Averaging works if the stocks currently held are fundamentally sound. In a bull market, investors tend to accumulate stocks that are fundamentally not sound, but driven by momentum. If that is the case, don’t average.

V Ramesh chief executive officer, Prabhudas Lilladher

There are two possibilities that you could consider at such attractive levels (a) realign the portfolio by weeding out the momentum stock and move into fundamentally stronger stocks, and (b) average the cost price of the portfolio. However, do this with care, so that you average the good stocks that will move with the market turnaround.

Sandeep Shenoy strategist, PINC Research

Don't average for the sake of averaging; if it is a good stock, say a blue chip, add to your exposure. Else, don’t.

R Swaminathan, vice-president & national head of mutual funds, IDBI Capital

The fall can be used to a certain extent to average the cost price. However, one should not be invested fully at any point. The market may react to many factors such as a moderate slowdown in the economy, or inflation. The expected good quarterly results may also propel the market. These opportunities can be used for averaging.

Bhavesh Shah, vice-president (research), Asit C Mehta Investment

The decision depends on whether share prices of the company were brought down as part of routine profit booking/risk aversion or if it was a function of poor earning prospects. I think an investor can add on declines if companies show tremendous earnings potential, greater competitive advantage and a strategy to mitigate external risks.

Will the past winning stocks and sectors lead the recovery?

Opinion is divided on this one, but there is some consensus that defensive sectors are worth tracking for future gains.

Maneesh Kumar, head, wealth management solutions, ASK Wealth Advisors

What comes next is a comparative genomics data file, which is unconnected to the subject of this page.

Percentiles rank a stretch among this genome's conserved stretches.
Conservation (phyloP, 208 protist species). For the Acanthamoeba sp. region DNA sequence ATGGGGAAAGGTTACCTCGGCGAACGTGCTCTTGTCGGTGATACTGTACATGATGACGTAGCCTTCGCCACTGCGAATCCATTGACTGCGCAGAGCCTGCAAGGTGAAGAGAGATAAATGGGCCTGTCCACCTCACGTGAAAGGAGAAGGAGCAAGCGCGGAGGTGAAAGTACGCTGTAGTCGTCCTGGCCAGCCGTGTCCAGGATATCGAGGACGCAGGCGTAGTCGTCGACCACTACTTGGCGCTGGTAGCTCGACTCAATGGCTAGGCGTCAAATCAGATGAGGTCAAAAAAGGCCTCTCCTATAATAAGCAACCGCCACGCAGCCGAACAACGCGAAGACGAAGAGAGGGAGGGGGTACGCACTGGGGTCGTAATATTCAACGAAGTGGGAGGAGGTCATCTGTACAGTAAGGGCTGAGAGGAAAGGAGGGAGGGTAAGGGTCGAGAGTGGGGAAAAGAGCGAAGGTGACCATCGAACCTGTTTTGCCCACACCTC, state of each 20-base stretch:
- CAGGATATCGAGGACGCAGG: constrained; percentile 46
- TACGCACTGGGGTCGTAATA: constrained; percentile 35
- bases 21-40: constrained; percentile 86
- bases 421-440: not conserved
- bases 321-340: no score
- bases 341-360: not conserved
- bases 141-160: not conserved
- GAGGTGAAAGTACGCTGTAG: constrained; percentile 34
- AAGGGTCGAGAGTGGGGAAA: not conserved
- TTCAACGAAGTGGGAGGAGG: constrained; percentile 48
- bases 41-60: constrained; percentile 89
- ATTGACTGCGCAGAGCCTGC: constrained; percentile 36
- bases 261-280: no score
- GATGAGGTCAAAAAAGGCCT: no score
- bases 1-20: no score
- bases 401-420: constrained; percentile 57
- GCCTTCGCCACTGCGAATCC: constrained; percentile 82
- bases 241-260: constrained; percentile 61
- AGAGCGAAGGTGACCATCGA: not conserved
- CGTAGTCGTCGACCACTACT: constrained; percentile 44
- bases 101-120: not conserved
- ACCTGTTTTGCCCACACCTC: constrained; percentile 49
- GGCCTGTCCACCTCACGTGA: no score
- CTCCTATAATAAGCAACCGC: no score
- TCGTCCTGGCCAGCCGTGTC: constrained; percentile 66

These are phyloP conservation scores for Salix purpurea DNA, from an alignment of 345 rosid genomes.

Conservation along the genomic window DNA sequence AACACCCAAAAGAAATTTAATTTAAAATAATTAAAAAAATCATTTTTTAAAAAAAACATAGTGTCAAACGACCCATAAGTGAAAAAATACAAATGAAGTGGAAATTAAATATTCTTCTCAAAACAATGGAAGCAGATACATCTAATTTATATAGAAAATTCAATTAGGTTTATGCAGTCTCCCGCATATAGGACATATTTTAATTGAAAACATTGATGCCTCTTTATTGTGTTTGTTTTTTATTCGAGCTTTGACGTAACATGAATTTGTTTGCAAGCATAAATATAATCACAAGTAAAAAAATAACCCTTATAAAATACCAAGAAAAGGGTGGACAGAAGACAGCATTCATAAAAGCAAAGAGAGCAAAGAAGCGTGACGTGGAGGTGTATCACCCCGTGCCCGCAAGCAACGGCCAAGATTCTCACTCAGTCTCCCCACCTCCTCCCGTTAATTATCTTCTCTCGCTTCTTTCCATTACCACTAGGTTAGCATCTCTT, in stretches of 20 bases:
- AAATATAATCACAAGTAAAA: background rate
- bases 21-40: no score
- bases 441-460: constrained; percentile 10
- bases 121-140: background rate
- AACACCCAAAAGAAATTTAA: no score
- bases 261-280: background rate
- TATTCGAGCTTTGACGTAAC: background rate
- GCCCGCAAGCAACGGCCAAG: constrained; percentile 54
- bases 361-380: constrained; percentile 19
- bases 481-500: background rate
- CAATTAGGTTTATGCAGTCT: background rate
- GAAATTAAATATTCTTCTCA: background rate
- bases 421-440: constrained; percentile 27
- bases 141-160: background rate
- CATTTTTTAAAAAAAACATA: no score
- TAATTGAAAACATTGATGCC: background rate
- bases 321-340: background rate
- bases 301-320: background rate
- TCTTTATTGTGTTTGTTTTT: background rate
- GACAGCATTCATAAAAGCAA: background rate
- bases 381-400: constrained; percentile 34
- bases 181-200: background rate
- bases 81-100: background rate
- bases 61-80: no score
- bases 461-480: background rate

Rotating is a common feature of volatile markets; yesterdays heroes may not be tomorrow’s superstars. But, some earlier sectors will still work, such as power, infrastructure, metals, banking and financial services.

Sandesh Kirkire, chief executive officer, Kotak Mutual Fund

This may not necessarily be the case, though some tactical investing can be undertaken in the previous sectoral leaders (real estate and power utilities) as the bounceback could be impressive. However, tread with caution.

 

 

V Ramesh, chief executive officer, Prabhudas Lilladher

It is important not to just look at the steep fall, but also at the sector. IT and real estate had a steep fall. I would not advise investors to get into these sectors at the moment and suggest sectors like banking instead.

Amitabh Chakraborty, president (equity), Religare Securities

There will be sector rotation. Defensive sectors like pharma, FMCG and agri commodities will do well. One needs to weigh the near-term cash generation ability of the companies, and high dividend yield can be a good indicator.

Bhavesh Shah, vice-president (research), Asit C Mehta Investment

Sectoral allocation will see a change in next couple of months. Banking, telecom, FMCG, pharma, engineering and infrastructure construction sectors are my picks for next six-nine months.